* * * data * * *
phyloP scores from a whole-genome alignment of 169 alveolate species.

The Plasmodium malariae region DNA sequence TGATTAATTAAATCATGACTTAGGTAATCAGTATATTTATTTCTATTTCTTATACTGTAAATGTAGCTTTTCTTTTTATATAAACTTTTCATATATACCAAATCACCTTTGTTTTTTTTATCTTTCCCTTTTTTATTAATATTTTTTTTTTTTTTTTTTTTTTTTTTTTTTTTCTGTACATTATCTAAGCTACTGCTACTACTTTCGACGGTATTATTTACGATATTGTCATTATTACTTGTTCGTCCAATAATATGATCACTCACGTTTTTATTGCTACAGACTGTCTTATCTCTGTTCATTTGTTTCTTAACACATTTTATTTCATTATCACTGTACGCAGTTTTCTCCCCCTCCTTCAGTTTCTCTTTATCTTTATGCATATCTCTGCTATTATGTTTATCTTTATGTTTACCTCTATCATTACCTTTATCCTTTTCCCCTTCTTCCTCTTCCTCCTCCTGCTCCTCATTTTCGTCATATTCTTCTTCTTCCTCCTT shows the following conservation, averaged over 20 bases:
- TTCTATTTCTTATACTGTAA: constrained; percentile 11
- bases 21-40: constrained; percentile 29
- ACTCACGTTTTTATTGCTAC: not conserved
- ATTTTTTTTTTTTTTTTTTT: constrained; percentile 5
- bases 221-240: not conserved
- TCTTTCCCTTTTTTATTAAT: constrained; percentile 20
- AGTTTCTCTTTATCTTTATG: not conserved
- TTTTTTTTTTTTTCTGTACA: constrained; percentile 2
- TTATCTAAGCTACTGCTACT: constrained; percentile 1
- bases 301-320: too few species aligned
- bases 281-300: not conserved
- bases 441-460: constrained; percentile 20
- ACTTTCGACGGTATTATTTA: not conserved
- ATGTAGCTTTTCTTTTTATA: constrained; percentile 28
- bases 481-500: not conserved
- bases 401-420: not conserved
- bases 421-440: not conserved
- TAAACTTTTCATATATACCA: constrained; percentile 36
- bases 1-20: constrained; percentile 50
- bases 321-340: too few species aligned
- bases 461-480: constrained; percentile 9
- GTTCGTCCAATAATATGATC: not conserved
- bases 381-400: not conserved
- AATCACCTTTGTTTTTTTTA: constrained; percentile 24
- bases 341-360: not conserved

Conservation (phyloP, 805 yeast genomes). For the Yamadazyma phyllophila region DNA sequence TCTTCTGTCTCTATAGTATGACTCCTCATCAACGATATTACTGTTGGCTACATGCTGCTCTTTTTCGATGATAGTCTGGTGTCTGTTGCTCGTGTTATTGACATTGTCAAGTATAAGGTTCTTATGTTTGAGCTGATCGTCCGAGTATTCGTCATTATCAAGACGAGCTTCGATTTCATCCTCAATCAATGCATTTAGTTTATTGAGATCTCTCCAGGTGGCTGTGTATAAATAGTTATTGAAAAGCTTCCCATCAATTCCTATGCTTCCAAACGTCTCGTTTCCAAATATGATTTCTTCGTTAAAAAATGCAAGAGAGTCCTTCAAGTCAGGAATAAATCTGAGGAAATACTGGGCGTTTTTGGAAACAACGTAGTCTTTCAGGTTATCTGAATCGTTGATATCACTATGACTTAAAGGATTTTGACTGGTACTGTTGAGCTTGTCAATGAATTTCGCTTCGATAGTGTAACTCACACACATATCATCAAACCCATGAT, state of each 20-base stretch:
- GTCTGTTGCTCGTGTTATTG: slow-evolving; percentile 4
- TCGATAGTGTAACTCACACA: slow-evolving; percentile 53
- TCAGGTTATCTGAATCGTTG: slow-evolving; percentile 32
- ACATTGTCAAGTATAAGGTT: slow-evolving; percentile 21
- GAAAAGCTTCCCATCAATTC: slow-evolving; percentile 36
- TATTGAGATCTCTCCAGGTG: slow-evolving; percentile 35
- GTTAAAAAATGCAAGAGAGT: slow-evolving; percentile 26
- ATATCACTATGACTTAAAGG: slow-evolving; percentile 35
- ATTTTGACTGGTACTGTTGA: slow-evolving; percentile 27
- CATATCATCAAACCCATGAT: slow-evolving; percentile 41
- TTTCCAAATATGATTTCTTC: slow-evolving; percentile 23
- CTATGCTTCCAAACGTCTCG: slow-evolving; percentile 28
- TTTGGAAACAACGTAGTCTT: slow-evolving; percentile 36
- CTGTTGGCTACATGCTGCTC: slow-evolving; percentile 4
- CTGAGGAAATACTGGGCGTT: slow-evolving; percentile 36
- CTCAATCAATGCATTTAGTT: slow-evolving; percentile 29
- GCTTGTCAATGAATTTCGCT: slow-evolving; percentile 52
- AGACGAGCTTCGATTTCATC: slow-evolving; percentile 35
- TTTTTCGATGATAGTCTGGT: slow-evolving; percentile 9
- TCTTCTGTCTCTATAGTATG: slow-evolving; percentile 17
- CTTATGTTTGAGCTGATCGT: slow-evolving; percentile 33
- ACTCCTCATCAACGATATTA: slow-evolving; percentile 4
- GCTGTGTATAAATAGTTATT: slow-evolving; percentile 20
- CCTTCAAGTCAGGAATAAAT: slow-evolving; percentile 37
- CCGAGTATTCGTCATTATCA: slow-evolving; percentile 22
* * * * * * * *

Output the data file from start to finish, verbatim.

phyloP scores from a whole-genome alignment of 169 alveolate species.

The Plasmodium malariae region DNA sequence TGATTAATTAAATCATGACTTAGGTAATCAGTATATTTATTTCTATTTCTTATACTGTAAATGTAGCTTTTCTTTTTATATAAACTTTTCATATATACCAAATCACCTTTGTTTTTTTTATCTTTCCCTTTTTTATTAATATTTTTTTTTTTTTTTTTTTTTTTTTTTTTTTTCTGTACATTATCTAAGCTACTGCTACTACTTTCGACGGTATTATTTACGATATTGTCATTATTACTTGTTCGTCCAATAATATGATCACTCACGTTTTTATTGCTACAGACTGTCTTATCTCTGTTCATTTGTTTCTTAACACATTTTATTTCATTATCACTGTACGCAGTTTTCTCCCCCTCCTTCAGTTTCTCTTTATCTTTATGCATATCTCTGCTATTATGTTTATCTTTATGTTTACCTCTATCATTACCTTTATCCTTTTCCCCTTCTTCCTCTTCCTCCTCCTGCTCCTCATTTTCGTCATATTCTTCTTCTTCCTCCTT shows the following conservation, averaged over 20 bases:
- TTCTATTTCTTATACTGTAA: constrained; percentile 11
- bases 21-40: constrained; percentile 29
- ACTCACGTTTTTATTGCTAC: not conserved
- ATTTTTTTTTTTTTTTTTTT: constrained; percentile 5
- bases 221-240: not conserved
- TCTTTCCCTTTTTTATTAAT: constrained; percentile 20
- AGTTTCTCTTTATCTTTATG: not conserved
- TTTTTTTTTTTTTCTGTACA: constrained; percentile 2
- TTATCTAAGCTACTGCTACT: constrained; percentile 1
- bases 301-320: too few species aligned
- bases 281-300: not conserved
- bases 441-460: constrained; percentile 20
- ACTTTCGACGGTATTATTTA: not conserved
- ATGTAGCTTTTCTTTTTATA: constrained; percentile 28
- bases 481-500: not conserved
- bases 401-420: not conserved
- bases 421-440: not conserved
- TAAACTTTTCATATATACCA: constrained; percentile 36
- bases 1-20: constrained; percentile 50
- bases 321-340: too few species aligned
- bases 461-480: constrained; percentile 9
- GTTCGTCCAATAATATGATC: not conserved
- bases 381-400: not conserved
- AATCACCTTTGTTTTTTTTA: constrained; percentile 24
- bases 341-360: not conserved

Conservation (phyloP, 805 yeast genomes). For the Yamadazyma phyllophila region DNA sequence TCTTCTGTCTCTATAGTATGACTCCTCATCAACGATATTACTGTTGGCTACATGCTGCTCTTTTTCGATGATAGTCTGGTGTCTGTTGCTCGTGTTATTGACATTGTCAAGTATAAGGTTCTTATGTTTGAGCTGATCGTCCGAGTATTCGTCATTATCAAGACGAGCTTCGATTTCATCCTCAATCAATGCATTTAGTTTATTGAGATCTCTCCAGGTGGCTGTGTATAAATAGTTATTGAAAAGCTTCCCATCAATTCCTATGCTTCCAAACGTCTCGTTTCCAAATATGATTTCTTCGTTAAAAAATGCAAGAGAGTCCTTCAAGTCAGGAATAAATCTGAGGAAATACTGGGCGTTTTTGGAAACAACGTAGTCTTTCAGGTTATCTGAATCGTTGATATCACTATGACTTAAAGGATTTTGACTGGTACTGTTGAGCTTGTCAATGAATTTCGCTTCGATAGTGTAACTCACACACATATCATCAAACCCATGAT, state of each 20-base stretch:
- GTCTGTTGCTCGTGTTATTG: slow-evolving; percentile 4
- TCGATAGTGTAACTCACACA: slow-evolving; percentile 53
- TCAGGTTATCTGAATCGTTG: slow-evolving; percentile 32
- ACATTGTCAAGTATAAGGTT: slow-evolving; percentile 21
- GAAAAGCTTCCCATCAATTC: slow-evolving; percentile 36
- TATTGAGATCTCTCCAGGTG: slow-evolving; percentile 35
- GTTAAAAAATGCAAGAGAGT: slow-evolving; percentile 26
- ATATCACTATGACTTAAAGG: slow-evolving; percentile 35
- ATTTTGACTGGTACTGTTGA: slow-evolving; percentile 27
- CATATCATCAAACCCATGAT: slow-evolving; percentile 41
- TTTCCAAATATGATTTCTTC: slow-evolving; percentile 23
- CTATGCTTCCAAACGTCTCG: slow-evolving; percentile 28
- TTTGGAAACAACGTAGTCTT: slow-evolving; percentile 36
- CTGTTGGCTACATGCTGCTC: slow-evolving; percentile 4
- CTGAGGAAATACTGGGCGTT: slow-evolving; percentile 36
- CTCAATCAATGCATTTAGTT: slow-evolving; percentile 29
- GCTTGTCAATGAATTTCGCT: slow-evolving; percentile 52
- AGACGAGCTTCGATTTCATC: slow-evolving; percentile 35
- TTTTTCGATGATAGTCTGGT: slow-evolving; percentile 9
- TCTTCTGTCTCTATAGTATG: slow-evolving; percentile 17
- CTTATGTTTGAGCTGATCGT: slow-evolving; percentile 33
- ACTCCTCATCAACGATATTA: slow-evolving; percentile 4
- GCTGTGTATAAATAGTTATT: slow-evolving; percentile 20
- CCTTCAAGTCAGGAATAAAT: slow-evolving; percentile 37
- CCGAGTATTCGTCATTATCA: slow-evolving; percentile 22